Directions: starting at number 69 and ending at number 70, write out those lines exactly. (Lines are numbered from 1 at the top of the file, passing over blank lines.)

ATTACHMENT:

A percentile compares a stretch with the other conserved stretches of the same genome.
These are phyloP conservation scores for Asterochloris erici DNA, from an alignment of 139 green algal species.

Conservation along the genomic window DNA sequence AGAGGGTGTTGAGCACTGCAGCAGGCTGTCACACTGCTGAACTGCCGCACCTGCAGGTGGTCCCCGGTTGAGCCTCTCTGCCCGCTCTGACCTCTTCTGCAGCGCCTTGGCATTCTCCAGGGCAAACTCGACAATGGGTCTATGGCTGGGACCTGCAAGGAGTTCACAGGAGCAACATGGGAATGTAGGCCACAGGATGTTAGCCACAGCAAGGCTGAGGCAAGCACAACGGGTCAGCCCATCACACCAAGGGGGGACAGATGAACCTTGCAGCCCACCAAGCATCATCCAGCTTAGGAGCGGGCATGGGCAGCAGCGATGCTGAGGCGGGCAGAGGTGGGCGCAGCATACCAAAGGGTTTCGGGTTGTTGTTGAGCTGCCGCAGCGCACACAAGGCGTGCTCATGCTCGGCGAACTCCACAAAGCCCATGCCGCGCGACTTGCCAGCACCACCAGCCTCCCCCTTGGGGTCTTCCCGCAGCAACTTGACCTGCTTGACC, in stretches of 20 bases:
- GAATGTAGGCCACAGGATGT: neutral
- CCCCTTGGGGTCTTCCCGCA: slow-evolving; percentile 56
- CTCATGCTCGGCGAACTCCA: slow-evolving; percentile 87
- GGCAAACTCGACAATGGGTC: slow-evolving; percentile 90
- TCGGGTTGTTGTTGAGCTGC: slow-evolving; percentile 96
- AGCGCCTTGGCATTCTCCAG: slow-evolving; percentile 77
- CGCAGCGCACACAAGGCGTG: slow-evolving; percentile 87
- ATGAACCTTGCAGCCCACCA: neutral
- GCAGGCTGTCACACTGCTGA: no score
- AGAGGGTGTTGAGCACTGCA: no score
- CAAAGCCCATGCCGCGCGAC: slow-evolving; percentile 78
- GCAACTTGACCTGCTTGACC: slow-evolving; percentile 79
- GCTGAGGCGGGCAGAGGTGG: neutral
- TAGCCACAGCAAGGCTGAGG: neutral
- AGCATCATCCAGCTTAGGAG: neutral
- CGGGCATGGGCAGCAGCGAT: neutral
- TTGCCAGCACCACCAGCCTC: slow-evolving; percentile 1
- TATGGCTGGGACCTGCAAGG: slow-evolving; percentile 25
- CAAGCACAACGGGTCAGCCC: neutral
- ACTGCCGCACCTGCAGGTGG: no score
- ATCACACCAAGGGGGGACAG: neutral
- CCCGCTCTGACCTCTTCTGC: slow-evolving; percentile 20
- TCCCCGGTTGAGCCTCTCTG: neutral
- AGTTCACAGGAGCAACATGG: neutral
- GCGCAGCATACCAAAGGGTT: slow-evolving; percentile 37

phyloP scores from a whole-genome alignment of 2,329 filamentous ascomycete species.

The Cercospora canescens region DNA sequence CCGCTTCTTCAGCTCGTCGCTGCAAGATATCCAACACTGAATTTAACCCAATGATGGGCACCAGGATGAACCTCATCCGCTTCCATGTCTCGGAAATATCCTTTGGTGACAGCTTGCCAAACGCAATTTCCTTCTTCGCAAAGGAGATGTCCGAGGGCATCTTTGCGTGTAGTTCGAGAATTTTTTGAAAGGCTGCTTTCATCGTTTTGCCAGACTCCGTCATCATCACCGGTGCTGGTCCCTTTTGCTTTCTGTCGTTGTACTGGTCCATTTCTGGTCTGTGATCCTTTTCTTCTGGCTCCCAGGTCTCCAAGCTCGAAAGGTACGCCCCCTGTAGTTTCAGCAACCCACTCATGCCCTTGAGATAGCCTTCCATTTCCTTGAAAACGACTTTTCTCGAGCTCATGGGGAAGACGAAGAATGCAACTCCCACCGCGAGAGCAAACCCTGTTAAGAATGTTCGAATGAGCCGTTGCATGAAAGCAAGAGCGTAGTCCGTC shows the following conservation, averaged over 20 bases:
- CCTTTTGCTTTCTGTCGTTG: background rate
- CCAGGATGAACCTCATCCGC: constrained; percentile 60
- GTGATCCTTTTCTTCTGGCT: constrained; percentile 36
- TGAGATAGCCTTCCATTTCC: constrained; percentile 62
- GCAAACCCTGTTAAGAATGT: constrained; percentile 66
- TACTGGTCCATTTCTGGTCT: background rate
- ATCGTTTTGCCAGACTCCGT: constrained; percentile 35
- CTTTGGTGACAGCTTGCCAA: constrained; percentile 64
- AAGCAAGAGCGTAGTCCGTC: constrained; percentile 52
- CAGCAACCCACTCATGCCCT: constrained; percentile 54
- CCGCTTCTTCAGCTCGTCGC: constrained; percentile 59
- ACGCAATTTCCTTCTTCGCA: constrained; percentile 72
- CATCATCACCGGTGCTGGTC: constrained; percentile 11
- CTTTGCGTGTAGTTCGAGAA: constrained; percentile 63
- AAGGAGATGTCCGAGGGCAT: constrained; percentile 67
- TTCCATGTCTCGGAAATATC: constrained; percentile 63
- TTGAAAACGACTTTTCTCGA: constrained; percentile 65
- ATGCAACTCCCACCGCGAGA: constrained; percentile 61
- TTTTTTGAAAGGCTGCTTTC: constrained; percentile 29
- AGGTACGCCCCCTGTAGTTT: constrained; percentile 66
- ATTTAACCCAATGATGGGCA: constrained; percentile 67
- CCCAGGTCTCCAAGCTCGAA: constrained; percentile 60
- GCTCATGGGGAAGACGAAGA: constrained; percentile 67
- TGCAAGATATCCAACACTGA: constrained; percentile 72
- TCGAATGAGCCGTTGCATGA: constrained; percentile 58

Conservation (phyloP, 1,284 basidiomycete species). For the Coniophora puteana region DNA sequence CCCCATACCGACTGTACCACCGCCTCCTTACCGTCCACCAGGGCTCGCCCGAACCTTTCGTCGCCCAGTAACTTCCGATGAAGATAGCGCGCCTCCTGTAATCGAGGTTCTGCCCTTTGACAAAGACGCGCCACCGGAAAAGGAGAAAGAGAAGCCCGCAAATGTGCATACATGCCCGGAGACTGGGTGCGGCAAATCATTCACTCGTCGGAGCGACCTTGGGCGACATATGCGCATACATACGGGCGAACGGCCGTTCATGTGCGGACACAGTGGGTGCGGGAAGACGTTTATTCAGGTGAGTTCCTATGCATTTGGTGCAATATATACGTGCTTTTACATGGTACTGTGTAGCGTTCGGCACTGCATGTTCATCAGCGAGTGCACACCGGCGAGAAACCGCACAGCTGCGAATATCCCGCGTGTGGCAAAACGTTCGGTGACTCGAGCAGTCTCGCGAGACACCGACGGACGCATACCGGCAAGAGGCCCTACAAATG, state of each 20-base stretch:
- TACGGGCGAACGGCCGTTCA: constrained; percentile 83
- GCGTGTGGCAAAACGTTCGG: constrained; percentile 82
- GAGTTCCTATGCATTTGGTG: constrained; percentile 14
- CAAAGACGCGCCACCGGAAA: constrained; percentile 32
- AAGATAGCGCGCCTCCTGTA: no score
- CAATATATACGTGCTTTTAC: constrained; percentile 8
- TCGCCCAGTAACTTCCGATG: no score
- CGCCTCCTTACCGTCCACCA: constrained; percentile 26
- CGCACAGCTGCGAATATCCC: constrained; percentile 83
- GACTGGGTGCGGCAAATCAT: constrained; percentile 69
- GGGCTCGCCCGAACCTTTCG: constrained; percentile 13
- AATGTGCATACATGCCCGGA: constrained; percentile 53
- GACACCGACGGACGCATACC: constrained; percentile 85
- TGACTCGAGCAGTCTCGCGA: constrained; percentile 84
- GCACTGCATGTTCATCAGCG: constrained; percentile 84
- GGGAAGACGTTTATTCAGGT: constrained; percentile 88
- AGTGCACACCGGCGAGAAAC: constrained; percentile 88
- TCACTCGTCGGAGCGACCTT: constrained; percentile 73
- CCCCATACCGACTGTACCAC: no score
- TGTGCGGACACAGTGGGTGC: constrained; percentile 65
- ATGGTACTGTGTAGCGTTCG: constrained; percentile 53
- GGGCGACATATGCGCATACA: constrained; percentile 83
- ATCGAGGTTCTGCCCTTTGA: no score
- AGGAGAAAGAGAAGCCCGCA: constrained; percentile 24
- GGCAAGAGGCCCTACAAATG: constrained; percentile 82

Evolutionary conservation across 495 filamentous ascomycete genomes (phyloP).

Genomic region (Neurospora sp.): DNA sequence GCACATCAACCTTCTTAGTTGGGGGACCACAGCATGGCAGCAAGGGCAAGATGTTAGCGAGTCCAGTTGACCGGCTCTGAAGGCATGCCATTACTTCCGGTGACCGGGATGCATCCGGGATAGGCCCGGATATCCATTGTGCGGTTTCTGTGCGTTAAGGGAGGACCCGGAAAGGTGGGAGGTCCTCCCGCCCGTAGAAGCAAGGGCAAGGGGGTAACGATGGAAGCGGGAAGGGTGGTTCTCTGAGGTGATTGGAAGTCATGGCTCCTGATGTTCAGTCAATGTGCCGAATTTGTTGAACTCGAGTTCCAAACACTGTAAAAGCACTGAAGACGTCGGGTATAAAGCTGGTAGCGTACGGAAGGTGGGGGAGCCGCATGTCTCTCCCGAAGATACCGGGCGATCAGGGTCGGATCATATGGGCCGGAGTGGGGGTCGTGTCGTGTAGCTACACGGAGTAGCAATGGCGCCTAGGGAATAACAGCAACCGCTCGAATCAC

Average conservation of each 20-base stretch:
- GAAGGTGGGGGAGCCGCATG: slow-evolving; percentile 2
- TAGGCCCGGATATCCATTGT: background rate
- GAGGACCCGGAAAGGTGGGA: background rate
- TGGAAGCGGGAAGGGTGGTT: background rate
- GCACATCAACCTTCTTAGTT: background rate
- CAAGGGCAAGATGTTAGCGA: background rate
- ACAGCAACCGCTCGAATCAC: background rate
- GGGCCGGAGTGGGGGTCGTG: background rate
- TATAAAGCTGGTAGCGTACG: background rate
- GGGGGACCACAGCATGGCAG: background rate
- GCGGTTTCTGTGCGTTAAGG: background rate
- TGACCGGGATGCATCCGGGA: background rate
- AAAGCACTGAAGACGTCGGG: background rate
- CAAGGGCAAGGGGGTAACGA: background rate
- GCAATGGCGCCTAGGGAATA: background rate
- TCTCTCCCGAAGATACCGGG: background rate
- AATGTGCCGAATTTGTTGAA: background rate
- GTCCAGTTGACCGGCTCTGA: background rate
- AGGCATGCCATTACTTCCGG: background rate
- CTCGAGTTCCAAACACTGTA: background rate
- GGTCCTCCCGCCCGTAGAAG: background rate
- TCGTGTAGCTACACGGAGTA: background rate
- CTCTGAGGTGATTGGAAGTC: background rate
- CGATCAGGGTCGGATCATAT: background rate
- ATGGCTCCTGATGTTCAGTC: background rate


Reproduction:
- GACACCGACGGACGCATACC: constrained; percentile 85
- TGACTCGAGCAGTCTCGCGA: constrained; percentile 84